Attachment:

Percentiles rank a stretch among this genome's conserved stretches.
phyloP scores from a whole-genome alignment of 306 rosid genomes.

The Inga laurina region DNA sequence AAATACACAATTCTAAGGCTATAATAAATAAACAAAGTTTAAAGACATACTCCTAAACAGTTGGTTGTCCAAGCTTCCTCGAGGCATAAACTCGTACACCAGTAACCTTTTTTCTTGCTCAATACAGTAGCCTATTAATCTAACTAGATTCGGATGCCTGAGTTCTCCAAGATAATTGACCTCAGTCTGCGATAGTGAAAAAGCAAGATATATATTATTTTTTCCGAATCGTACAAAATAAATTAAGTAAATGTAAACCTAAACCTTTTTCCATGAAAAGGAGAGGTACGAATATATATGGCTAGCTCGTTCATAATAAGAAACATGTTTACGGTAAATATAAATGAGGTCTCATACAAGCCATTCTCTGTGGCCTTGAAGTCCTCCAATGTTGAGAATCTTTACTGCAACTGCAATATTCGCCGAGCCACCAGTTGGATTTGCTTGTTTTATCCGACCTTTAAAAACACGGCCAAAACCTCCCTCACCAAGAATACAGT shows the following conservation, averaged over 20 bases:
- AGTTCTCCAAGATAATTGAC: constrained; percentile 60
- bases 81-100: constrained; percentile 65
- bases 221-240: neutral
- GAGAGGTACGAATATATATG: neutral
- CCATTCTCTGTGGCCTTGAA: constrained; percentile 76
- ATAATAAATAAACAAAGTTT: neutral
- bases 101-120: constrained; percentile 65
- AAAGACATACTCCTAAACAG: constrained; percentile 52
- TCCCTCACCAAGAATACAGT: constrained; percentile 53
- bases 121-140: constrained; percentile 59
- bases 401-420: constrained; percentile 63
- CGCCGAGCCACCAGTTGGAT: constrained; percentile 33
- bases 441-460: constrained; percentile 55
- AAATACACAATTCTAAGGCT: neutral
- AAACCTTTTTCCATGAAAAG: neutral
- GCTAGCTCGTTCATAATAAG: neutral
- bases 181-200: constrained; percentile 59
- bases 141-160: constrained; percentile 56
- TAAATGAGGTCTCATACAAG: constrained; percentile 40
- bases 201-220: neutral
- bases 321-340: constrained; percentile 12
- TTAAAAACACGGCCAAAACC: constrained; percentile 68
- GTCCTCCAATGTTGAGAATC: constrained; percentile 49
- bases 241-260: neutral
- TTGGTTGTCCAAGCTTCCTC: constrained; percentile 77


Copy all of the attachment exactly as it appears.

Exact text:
Percentiles rank a stretch among this genome's conserved stretches.
phyloP scores from a whole-genome alignment of 306 rosid genomes.

The Inga laurina region DNA sequence AAATACACAATTCTAAGGCTATAATAAATAAACAAAGTTTAAAGACATACTCCTAAACAGTTGGTTGTCCAAGCTTCCTCGAGGCATAAACTCGTACACCAGTAACCTTTTTTCTTGCTCAATACAGTAGCCTATTAATCTAACTAGATTCGGATGCCTGAGTTCTCCAAGATAATTGACCTCAGTCTGCGATAGTGAAAAAGCAAGATATATATTATTTTTTCCGAATCGTACAAAATAAATTAAGTAAATGTAAACCTAAACCTTTTTCCATGAAAAGGAGAGGTACGAATATATATGGCTAGCTCGTTCATAATAAGAAACATGTTTACGGTAAATATAAATGAGGTCTCATACAAGCCATTCTCTGTGGCCTTGAAGTCCTCCAATGTTGAGAATCTTTACTGCAACTGCAATATTCGCCGAGCCACCAGTTGGATTTGCTTGTTTTATCCGACCTTTAAAAACACGGCCAAAACCTCCCTCACCAAGAATACAGT shows the following conservation, averaged over 20 bases:
- AGTTCTCCAAGATAATTGAC: constrained; percentile 60
- bases 81-100: constrained; percentile 65
- bases 221-240: neutral
- GAGAGGTACGAATATATATG: neutral
- CCATTCTCTGTGGCCTTGAA: constrained; percentile 76
- ATAATAAATAAACAAAGTTT: neutral
- bases 101-120: constrained; percentile 65
- AAAGACATACTCCTAAACAG: constrained; percentile 52
- TCCCTCACCAAGAATACAGT: constrained; percentile 53
- bases 121-140: constrained; percentile 59
- bases 401-420: constrained; percentile 63
- CGCCGAGCCACCAGTTGGAT: constrained; percentile 33
- bases 441-460: constrained; percentile 55
- AAATACACAATTCTAAGGCT: neutral
- AAACCTTTTTCCATGAAAAG: neutral
- GCTAGCTCGTTCATAATAAG: neutral
- bases 181-200: constrained; percentile 59
- bases 141-160: constrained; percentile 56
- TAAATGAGGTCTCATACAAG: constrained; percentile 40
- bases 201-220: neutral
- bases 321-340: constrained; percentile 12
- TTAAAAACACGGCCAAAACC: constrained; percentile 68
- GTCCTCCAATGTTGAGAATC: constrained; percentile 49
- bases 241-260: neutral
- TTGGTTGTCCAAGCTTCCTC: constrained; percentile 77